And finally: had it after all been Syd who, under the influence of Ferrant or heroin or both, hid on the jetty and knocked him overboard?

The more he thought of this explanation, the more likely he felt it to be.

Almost, had he known it, he was following his father’s line of reasoning as he expounded it, not half a mile away, over in Sergeant Plank’s office. Almost, but not quite, because, at that point or thereabouts, Alleyn finished the last of Mrs. Plank’s sandwiches and said: “There is another possibility, you know. Sydney Jones may have cut loose from Ferrant and, inspired by dope, acted on his own. Ricky says he got the impression that there was someone else in the goods shed when he sheltered there.”

“Might have sneaked in for another jolt of the stuff,” Fox speculated, “and acted on the ‘rush.’ It takes different people different ways.”

“Incidentally, Br’er Fox, his addiction might have been the reason why he didn’t take the sorrel mare to the smith.”

“Nipped off somewhere for a quickie?”

“And now we are riding high on the wings of fancy.”

“I do wonder, though, if Jones supplies Mr. Harkness with those pills. ‘Dexies,’ you say they are. And sold in France.”

“Sold in Saint Pierre quite openly, Dupont tells me.”

“Excuse me,” Plank asked, “but what’s a dexie?”

“Street name for amphetamines,” Alleyn replied. “Pep pills to you. Comparatively harmless taken moderately but far from so when used to excess. Some pop artists take them to induce, I suppose, their particular brand of professional hysteria. Celebrated orators have been said to take them—” He stopped short. “We shall see how Mr. Harkness performs in that field on Sunday,” he said.

“If he can keep on his feet,” Fox grunted.

“He’ll contrive to do that, I fancy. He’s a zealot, he’s hagridden, he’s got something he wants to loose off if it’s only a dose of hellfire, and he’s determined we shall get an earful. I back him to perform, pep pills and Scotch or no pep pills and Scotch.”

“Might that,” Plank ventured, “be why Syd Jones got these pills for him in the first place? To kind of work him up to it?”

“Might. Might. Might,” Alleyn grunted. “Yes, of course, Plank. It might indeed, if Jones is the supplier.”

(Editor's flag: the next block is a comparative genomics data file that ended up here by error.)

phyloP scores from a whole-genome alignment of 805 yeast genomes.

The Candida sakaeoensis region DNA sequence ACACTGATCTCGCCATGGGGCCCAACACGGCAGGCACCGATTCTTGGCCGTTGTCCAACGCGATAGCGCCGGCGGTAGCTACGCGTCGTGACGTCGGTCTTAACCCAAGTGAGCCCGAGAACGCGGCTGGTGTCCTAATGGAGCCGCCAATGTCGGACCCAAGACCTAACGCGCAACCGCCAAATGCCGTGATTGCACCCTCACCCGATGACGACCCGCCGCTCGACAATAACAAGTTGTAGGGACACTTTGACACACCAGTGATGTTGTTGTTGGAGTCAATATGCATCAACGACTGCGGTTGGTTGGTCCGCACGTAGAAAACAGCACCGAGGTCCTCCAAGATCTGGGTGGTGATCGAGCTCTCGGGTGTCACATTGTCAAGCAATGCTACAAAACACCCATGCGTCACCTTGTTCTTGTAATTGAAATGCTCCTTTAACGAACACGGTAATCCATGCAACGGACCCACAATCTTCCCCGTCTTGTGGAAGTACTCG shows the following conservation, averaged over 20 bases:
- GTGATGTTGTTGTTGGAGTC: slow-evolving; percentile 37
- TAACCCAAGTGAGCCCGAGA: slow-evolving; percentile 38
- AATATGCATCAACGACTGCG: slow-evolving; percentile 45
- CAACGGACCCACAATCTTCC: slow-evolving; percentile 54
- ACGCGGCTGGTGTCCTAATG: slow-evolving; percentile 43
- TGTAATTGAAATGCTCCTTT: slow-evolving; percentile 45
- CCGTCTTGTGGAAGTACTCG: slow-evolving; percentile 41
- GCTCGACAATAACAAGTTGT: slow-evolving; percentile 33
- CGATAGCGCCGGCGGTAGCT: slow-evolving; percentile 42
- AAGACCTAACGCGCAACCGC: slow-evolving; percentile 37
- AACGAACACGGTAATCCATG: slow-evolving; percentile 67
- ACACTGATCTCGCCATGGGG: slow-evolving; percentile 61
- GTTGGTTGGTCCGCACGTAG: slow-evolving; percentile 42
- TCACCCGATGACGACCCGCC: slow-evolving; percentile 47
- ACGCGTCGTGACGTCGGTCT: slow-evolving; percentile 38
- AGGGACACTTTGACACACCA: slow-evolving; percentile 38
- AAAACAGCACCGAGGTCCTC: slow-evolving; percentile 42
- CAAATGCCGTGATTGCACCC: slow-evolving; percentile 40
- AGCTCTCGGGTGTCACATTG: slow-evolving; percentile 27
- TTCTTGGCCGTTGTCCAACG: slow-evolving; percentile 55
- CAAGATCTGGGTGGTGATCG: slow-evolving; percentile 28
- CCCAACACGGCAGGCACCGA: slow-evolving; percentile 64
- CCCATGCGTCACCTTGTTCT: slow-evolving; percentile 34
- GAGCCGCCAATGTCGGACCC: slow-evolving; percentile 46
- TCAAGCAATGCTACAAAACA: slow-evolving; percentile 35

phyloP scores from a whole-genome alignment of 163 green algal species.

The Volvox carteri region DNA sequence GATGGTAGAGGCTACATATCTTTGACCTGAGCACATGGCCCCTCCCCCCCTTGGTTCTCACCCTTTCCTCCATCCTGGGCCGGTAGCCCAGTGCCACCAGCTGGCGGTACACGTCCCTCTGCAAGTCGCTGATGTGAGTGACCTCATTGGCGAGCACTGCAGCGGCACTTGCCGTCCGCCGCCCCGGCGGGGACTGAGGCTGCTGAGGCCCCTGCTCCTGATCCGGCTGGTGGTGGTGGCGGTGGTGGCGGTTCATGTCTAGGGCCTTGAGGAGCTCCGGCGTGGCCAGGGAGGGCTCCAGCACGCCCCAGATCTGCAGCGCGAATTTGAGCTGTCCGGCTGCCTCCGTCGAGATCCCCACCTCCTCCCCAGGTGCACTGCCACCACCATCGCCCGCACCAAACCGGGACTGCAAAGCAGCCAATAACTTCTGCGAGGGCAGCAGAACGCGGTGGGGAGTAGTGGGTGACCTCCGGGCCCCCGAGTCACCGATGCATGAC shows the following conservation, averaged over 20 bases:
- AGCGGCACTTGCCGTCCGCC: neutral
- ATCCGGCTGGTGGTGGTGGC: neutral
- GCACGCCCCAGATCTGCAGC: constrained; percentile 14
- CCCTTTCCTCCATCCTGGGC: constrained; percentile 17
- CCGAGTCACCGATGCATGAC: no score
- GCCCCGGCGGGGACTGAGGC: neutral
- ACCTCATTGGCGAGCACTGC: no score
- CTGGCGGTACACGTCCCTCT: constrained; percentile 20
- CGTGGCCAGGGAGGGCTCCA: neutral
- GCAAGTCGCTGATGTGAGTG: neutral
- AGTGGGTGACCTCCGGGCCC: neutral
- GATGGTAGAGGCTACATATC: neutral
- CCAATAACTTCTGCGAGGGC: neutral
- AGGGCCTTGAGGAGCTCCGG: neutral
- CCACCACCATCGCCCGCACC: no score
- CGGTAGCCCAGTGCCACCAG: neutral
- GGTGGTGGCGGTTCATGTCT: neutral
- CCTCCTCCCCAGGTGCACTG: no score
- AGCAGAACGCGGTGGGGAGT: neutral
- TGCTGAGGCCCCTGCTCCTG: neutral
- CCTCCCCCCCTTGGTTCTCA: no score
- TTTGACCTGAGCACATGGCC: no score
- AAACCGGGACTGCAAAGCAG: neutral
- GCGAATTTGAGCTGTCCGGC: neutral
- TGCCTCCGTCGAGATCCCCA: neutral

“It’d be nice to know,” Fox sighed, “where Jones and Ferrant are. Now.”

And Ricky, up on his hillside, thought so too. He was becoming very bored with the prospect of the rusted roof and outside privy at Syd’s pad.

He could not, however, rid himself of the notion that Syd might be on the watch down there, just as he’d got it into his head that Mrs. Ferrant was keeping observation on him in her cottage. Had Syd crept out of his Pad and did he lie in wait behind the bramble bush, for instance, with a blunt instrument?

To shake off this unattractive fancy, he took out his mother’s letter and began to read it.

Troy wrote as she talked and Ricky enjoyed her letters very much. She made exactly the right remarks, and not too many of them, about his work and told him sparsely about her own. He became absorbed and no longer aware of the countrified sounds around him: seagulls down in the Cove; intermittent chirping from the pine grove and an occasional stirring of its branches; even the distant and inconsequent pop of a shotgun where somebody might be shooting rabbits. And if subconsciously he heard, quite close at hand, footfalls on the turf, he attributed them to the three cows.

Until a shadow fell across Troy’s letter and he looked up to find Ferrant standing over him with a grin on his face and a gun in his hand.


At about this same time — half-past three in the afternoon — Sergeant Plank was despatched to Montjoy under orders to obtain a search warrant and, if he were forced to do so, to execute it at Leathers, collecting, to that end, two local constables from the central police station.

“We’ll get very little joy up there,” Alleyn said, “unless we find that missing length of wire. Remember the circumstances. Sometime between about ten-thirty in the morning and six-ish in the evening and before Dulcie Harkness jumped the gap somebody rigged the wire. And the same person, after Dulcie had crashed, removed and disposed of it. Harkness, when he wasn’t haranguing his niece and ineffectually locking her up, was in his office cooking up hellfire pamphlets. Jones took a short trip to the corn chandlers and back and didn’t obey orders to take the mare to the smith’s. We don’t know where he went or what he may have done. Louis Pharamond came and went, he says, round about three. He says he saw nobody and nothing untoward. As a matter of interest somebody had dropped an expensive type of leather button in the horse paddock which he says he didn’t visit. He’s lost its double from his coat sleeve.